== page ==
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Tuesday Cannon Fodder: athlete mental health

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French Open Tennis. Roland-Garros 2021. Photo by Tim Clayton/Corbis via Getty Images

This morning, I woke to the news that the Washington Football Team had hired a psychologist to be the team’s director of wellness and clinical services, making them one of seven teams in the NFL to employ a full-time mental health professional. The news comes on the heels of Naomi Osaka withdrawing from the French Open because of the tournament’s response (fining and threatening to disqualify her) to her decision to not attend her press conferences because of the discomfort and anxiety they cause her.

I’d recommend doing some additional reading, especially responses / takes on Osaka’s situation. There have been some good, thoughtful pieces written and some callous, misguided, bad ones as well. Obviously, you have to decide on your own where you come down and which takes make sense, but here’s a hint: if the piece faults Naomi Osaka or criticizes her for prioritizing her own mental health or the manner in which she chose to care for herself, it’s almost certainly a bad take.

If you’re a regular CF reader, you’ll know that I’ve always been direct and open about where I stand when it comes to mental health. It matters. And we all have an obligation to help destigmatize mental illnesses so that people can feel more comfortable seeking the care they need. Awareness and openness is especially important today, as we all continue to deal with the effects of a global pandemic.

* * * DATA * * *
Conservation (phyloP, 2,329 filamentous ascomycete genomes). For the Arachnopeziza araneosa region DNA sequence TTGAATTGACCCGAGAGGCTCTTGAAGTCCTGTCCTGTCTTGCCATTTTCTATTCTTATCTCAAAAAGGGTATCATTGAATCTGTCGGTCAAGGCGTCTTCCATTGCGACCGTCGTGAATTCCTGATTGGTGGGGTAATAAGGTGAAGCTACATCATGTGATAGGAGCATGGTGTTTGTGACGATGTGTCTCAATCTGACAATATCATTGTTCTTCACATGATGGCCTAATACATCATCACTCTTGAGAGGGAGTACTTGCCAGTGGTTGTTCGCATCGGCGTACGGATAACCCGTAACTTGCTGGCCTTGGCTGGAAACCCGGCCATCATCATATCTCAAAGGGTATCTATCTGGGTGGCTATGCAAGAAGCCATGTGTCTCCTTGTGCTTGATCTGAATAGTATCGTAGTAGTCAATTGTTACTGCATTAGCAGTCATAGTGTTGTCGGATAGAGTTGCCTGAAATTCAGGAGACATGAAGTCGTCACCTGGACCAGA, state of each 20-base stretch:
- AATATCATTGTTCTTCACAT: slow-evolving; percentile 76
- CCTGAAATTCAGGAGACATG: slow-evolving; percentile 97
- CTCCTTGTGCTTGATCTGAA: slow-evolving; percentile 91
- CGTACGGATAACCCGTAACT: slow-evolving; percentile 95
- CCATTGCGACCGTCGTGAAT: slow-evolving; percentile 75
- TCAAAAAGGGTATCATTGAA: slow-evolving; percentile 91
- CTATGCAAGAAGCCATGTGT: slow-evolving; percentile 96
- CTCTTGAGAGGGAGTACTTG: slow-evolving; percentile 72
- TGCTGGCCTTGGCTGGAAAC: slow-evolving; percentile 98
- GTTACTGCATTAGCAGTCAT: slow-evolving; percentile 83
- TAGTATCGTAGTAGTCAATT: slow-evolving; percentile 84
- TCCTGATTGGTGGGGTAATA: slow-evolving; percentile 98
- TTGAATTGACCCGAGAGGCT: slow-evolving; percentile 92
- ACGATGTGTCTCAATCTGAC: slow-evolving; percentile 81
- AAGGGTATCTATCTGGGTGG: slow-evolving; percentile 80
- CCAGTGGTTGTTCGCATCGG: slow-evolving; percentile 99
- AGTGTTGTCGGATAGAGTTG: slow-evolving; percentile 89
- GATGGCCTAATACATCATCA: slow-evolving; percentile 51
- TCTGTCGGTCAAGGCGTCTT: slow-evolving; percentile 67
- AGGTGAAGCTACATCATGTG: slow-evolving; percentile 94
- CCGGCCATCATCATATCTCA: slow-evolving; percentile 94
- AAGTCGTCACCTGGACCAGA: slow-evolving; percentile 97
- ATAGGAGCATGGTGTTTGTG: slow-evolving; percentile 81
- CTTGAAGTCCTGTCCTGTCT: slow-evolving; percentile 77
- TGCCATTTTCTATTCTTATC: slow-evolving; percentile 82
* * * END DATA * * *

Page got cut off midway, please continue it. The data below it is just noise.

We expect athletes to take care of their physical shape and fine-tune their bodies for maximum performance on the field (for our entertainment, I might add). The mental health side is just as important. An athlete almost certainly cannot perform at his or her peak while injured. In essence, that’s all someone dealing with a mental health issue is — injured. With the right medical attention, care, and recovery time, they are likely to heal and return to the field. And it’s really not about getting back on the field, anyway. It’s about a human being’s ability to live a healthy, happy, and fulfilling life. Playing sports to entertain us is a distant secondary concern.

I applaud Naomi Osaka’s decision. I hope that she is able to get whatever it is that she needs in her time away from the court. And I hope her courage in taking a stance helps move the conversation about mental health and the role that sports, the press, and fans play in it forward.